Estimating time is a weakness of mine, as well as other members of my family. My poor mom used to sit in the car, with it running, anxious and furious because church started at 10:30am and it was now 10:15am and my sister and I were still getting ready. Then she'd get even more anxious and furious because we'd finally hop in the car at 10:20, completely confused by how 10 minutes early could be 5 minutes late. (My mom has since at least stopped calling me in the morning to check if I woke up early enough to leave on time, but hints of that anxiety pop up once in a while when we need to make an airport run or have an appointment.)
My approach to teaching is very much as a facilitator, which is interesting considering the students I've taught (at-risk, inner city, developmental). Most teachers teach how they like to be taught, and this is case for me as well. In most subjects, I catch on well to the foundations and get more value out of analyzing and critical thought about that subject thereafter. The students that I've traditionally taught, however, have needed a much higher intensity of that foundation-level learning. Over the relatively few years that I've been teaching, I've toyed with that balance between the two, and I consider it one of my strengths that I can do both. My students get to know the "who" and "when" of the Enlightenment, and get to experience a salon-type discussion; they define the 'rules' of using commas by analyzing meaning in a sentence; topics like appropriate word choice gets practiced in a ITTT-sort of approach, and then is discussed in terms of the audience perspective.
This sort of approach, however, takes time. And I'm an information-junkie, so I jam as much content from as many different sources as I can into a lesson. I'm also somewhat of a perfectionist. All of this means that the following process happens all too frequently:
- Introduce the topic and cover the foundations.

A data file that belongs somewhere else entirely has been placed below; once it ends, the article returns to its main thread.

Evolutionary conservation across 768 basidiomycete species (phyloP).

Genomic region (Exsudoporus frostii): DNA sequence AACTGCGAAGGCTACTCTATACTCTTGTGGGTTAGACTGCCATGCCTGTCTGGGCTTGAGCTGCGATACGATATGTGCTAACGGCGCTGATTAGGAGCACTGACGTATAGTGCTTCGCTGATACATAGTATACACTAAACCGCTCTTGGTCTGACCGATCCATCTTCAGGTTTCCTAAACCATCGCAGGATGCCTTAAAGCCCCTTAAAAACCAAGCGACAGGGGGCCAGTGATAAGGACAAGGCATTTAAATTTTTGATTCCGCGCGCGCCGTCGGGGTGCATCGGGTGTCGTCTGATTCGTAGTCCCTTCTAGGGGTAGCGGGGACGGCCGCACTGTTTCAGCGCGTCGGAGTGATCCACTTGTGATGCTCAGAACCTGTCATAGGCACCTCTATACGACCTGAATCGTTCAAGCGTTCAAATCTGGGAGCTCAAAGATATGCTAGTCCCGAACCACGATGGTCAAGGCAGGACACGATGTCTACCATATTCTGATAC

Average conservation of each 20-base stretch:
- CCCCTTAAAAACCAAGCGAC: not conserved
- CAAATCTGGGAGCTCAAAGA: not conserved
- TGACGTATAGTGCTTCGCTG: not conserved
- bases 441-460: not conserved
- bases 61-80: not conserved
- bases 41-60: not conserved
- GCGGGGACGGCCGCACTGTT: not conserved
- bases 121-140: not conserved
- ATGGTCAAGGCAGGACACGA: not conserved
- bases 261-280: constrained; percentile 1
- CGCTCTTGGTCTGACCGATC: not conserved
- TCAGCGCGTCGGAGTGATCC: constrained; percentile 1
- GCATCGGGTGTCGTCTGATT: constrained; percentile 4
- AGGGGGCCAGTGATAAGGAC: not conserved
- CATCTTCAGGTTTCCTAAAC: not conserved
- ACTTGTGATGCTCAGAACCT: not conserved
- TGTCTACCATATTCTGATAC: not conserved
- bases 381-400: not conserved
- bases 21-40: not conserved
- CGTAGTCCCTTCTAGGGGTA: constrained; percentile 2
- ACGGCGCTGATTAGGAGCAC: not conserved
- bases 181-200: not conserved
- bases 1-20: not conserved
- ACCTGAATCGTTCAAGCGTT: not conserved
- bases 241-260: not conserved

- Practice and address any weaknesses or confusion until students are almost to the I-can-do-it-myself stage.
- Refer to the real-world applications of the topic to introduce the analyzing/evaluating/creating activity.
- Start the analyzing/evaluating/creating activity later than anticipated.
- cut the activity at the absolute end of class and not have enough time to properly close down the lesson, and still let the students out a few minutes late OR
- try and carry the rest of the activity to the next class, during which too much time will be spent on re-introducing the topic, re-addressing any weaknesses or confusion, and re-initiating the activity.
My area is much more than simply estimating time. I'm a firm believer in taking the time to do something right, and my students have traditionally been those who had been rushed through and were now suffering because of it. Personally, I am patient just about to a fault, so waiting and allowing that time is one of my strengths as a teacher. The larger issue is that I need, as Stephen Covey says, make the main thing the main thing. That information-junkie needs to sift out the most relevant, helpful piece - not just an article that relates. That do-er (see Day 1/Day 2) needs to focus on the most effective activity - not just something new to try out. Determining importance is a critical reading skill, and it's one I can work on in my classroom to make better use of my class time.